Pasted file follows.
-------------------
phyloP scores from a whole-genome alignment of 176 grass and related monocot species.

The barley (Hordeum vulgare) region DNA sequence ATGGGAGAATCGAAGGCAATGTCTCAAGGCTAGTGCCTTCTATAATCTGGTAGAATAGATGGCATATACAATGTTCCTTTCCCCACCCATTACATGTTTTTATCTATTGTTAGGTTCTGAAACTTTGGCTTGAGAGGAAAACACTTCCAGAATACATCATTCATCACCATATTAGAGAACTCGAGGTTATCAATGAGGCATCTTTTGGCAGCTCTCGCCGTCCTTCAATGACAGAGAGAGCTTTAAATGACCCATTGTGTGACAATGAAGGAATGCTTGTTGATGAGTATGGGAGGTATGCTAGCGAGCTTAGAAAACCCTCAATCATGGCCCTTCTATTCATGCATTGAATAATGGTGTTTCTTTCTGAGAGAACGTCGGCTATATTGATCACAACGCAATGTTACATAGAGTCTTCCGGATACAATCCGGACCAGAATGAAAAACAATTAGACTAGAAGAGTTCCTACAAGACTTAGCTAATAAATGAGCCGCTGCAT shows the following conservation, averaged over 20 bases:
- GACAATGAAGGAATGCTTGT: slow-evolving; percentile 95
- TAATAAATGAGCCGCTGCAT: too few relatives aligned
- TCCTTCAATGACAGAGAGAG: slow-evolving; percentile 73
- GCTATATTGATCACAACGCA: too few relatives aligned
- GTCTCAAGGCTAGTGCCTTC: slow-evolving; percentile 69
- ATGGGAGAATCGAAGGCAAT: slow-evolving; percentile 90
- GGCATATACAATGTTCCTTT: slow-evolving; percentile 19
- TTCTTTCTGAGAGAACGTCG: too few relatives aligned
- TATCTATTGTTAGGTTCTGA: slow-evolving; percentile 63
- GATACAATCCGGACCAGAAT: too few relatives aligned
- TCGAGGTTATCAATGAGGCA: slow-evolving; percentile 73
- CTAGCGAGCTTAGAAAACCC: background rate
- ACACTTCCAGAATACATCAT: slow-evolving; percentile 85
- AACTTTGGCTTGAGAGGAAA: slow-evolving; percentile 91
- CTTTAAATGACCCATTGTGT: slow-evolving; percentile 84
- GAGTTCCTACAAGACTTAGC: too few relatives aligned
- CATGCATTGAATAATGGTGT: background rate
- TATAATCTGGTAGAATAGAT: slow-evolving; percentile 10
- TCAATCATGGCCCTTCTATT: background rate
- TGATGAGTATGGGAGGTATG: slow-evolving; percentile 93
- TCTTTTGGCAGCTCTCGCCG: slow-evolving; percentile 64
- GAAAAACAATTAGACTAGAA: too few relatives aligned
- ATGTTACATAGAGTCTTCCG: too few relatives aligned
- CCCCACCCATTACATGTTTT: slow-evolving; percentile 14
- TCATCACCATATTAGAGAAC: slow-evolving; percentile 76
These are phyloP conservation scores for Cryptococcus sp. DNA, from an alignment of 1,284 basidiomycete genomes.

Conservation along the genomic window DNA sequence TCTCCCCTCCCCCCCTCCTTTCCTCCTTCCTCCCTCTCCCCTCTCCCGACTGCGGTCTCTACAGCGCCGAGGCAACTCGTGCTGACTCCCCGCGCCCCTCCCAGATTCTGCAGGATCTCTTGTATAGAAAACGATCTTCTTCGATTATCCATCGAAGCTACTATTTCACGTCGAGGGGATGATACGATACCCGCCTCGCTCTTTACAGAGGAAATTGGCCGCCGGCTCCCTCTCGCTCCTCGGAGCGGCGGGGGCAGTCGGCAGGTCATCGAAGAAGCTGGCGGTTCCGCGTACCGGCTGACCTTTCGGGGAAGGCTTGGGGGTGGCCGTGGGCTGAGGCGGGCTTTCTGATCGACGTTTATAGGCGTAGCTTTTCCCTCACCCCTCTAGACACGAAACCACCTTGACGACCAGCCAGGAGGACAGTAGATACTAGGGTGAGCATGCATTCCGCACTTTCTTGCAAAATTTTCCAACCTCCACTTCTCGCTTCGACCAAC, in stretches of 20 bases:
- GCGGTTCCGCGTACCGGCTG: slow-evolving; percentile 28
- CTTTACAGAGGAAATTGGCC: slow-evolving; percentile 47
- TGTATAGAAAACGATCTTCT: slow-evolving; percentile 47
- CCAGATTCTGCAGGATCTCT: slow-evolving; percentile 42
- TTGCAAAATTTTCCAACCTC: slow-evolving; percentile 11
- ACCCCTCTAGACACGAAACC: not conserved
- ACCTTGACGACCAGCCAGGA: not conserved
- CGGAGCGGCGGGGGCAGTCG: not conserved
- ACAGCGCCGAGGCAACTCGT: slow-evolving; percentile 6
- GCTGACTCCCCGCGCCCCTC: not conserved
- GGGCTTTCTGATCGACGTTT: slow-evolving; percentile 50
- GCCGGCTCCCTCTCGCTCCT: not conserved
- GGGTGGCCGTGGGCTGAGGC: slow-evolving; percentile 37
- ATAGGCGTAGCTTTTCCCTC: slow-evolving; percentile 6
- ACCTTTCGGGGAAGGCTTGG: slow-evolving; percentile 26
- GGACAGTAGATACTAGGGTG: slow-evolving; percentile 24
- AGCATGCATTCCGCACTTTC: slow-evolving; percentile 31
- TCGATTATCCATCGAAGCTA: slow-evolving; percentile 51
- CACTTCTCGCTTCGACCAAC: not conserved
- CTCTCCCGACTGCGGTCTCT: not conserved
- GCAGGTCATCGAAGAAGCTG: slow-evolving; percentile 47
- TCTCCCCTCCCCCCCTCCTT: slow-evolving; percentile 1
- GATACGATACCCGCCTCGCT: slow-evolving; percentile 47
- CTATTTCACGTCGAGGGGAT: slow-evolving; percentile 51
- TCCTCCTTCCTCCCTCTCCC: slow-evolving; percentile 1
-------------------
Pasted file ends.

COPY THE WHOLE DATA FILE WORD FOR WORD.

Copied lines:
phyloP scores from a whole-genome alignment of 176 grass and related monocot species.

The barley (Hordeum vulgare) region DNA sequence ATGGGAGAATCGAAGGCAATGTCTCAAGGCTAGTGCCTTCTATAATCTGGTAGAATAGATGGCATATACAATGTTCCTTTCCCCACCCATTACATGTTTTTATCTATTGTTAGGTTCTGAAACTTTGGCTTGAGAGGAAAACACTTCCAGAATACATCATTCATCACCATATTAGAGAACTCGAGGTTATCAATGAGGCATCTTTTGGCAGCTCTCGCCGTCCTTCAATGACAGAGAGAGCTTTAAATGACCCATTGTGTGACAATGAAGGAATGCTTGTTGATGAGTATGGGAGGTATGCTAGCGAGCTTAGAAAACCCTCAATCATGGCCCTTCTATTCATGCATTGAATAATGGTGTTTCTTTCTGAGAGAACGTCGGCTATATTGATCACAACGCAATGTTACATAGAGTCTTCCGGATACAATCCGGACCAGAATGAAAAACAATTAGACTAGAAGAGTTCCTACAAGACTTAGCTAATAAATGAGCCGCTGCAT shows the following conservation, averaged over 20 bases:
- GACAATGAAGGAATGCTTGT: slow-evolving; percentile 95
- TAATAAATGAGCCGCTGCAT: too few relatives aligned
- TCCTTCAATGACAGAGAGAG: slow-evolving; percentile 73
- GCTATATTGATCACAACGCA: too few relatives aligned
- GTCTCAAGGCTAGTGCCTTC: slow-evolving; percentile 69
- ATGGGAGAATCGAAGGCAAT: slow-evolving; percentile 90
- GGCATATACAATGTTCCTTT: slow-evolving; percentile 19
- TTCTTTCTGAGAGAACGTCG: too few relatives aligned
- TATCTATTGTTAGGTTCTGA: slow-evolving; percentile 63
- GATACAATCCGGACCAGAAT: too few relatives aligned
- TCGAGGTTATCAATGAGGCA: slow-evolving; percentile 73
- CTAGCGAGCTTAGAAAACCC: background rate
- ACACTTCCAGAATACATCAT: slow-evolving; percentile 85
- AACTTTGGCTTGAGAGGAAA: slow-evolving; percentile 91
- CTTTAAATGACCCATTGTGT: slow-evolving; percentile 84
- GAGTTCCTACAAGACTTAGC: too few relatives aligned
- CATGCATTGAATAATGGTGT: background rate
- TATAATCTGGTAGAATAGAT: slow-evolving; percentile 10
- TCAATCATGGCCCTTCTATT: background rate
- TGATGAGTATGGGAGGTATG: slow-evolving; percentile 93
- TCTTTTGGCAGCTCTCGCCG: slow-evolving; percentile 64
- GAAAAACAATTAGACTAGAA: too few relatives aligned
- ATGTTACATAGAGTCTTCCG: too few relatives aligned
- CCCCACCCATTACATGTTTT: slow-evolving; percentile 14
- TCATCACCATATTAGAGAAC: slow-evolving; percentile 76
These are phyloP conservation scores for Cryptococcus sp. DNA, from an alignment of 1,284 basidiomycete genomes.

Conservation along the genomic window DNA sequence TCTCCCCTCCCCCCCTCCTTTCCTCCTTCCTCCCTCTCCCCTCTCCCGACTGCGGTCTCTACAGCGCCGAGGCAACTCGTGCTGACTCCCCGCGCCCCTCCCAGATTCTGCAGGATCTCTTGTATAGAAAACGATCTTCTTCGATTATCCATCGAAGCTACTATTTCACGTCGAGGGGATGATACGATACCCGCCTCGCTCTTTACAGAGGAAATTGGCCGCCGGCTCCCTCTCGCTCCTCGGAGCGGCGGGGGCAGTCGGCAGGTCATCGAAGAAGCTGGCGGTTCCGCGTACCGGCTGACCTTTCGGGGAAGGCTTGGGGGTGGCCGTGGGCTGAGGCGGGCTTTCTGATCGACGTTTATAGGCGTAGCTTTTCCCTCACCCCTCTAGACACGAAACCACCTTGACGACCAGCCAGGAGGACAGTAGATACTAGGGTGAGCATGCATTCCGCACTTTCTTGCAAAATTTTCCAACCTCCACTTCTCGCTTCGACCAAC, in stretches of 20 bases:
- GCGGTTCCGCGTACCGGCTG: slow-evolving; percentile 28
- CTTTACAGAGGAAATTGGCC: slow-evolving; percentile 47
- TGTATAGAAAACGATCTTCT: slow-evolving; percentile 47
- CCAGATTCTGCAGGATCTCT: slow-evolving; percentile 42
- TTGCAAAATTTTCCAACCTC: slow-evolving; percentile 11
- ACCCCTCTAGACACGAAACC: not conserved
- ACCTTGACGACCAGCCAGGA: not conserved
- CGGAGCGGCGGGGGCAGTCG: not conserved
- ACAGCGCCGAGGCAACTCGT: slow-evolving; percentile 6
- GCTGACTCCCCGCGCCCCTC: not conserved
- GGGCTTTCTGATCGACGTTT: slow-evolving; percentile 50
- GCCGGCTCCCTCTCGCTCCT: not conserved
- GGGTGGCCGTGGGCTGAGGC: slow-evolving; percentile 37
- ATAGGCGTAGCTTTTCCCTC: slow-evolving; percentile 6
- ACCTTTCGGGGAAGGCTTGG: slow-evolving; percentile 26
- GGACAGTAGATACTAGGGTG: slow-evolving; percentile 24
- AGCATGCATTCCGCACTTTC: slow-evolving; percentile 31
- TCGATTATCCATCGAAGCTA: slow-evolving; percentile 51
- CACTTCTCGCTTCGACCAAC: not conserved
- CTCTCCCGACTGCGGTCTCT: not conserved
- GCAGGTCATCGAAGAAGCTG: slow-evolving; percentile 47
- TCTCCCCTCCCCCCCTCCTT: slow-evolving; percentile 1
- GATACGATACCCGCCTCGCT: slow-evolving; percentile 47
- CTATTTCACGTCGAGGGGAT: slow-evolving; percentile 51
- TCCTCCTTCCTCCCTCTCCC: slow-evolving; percentile 1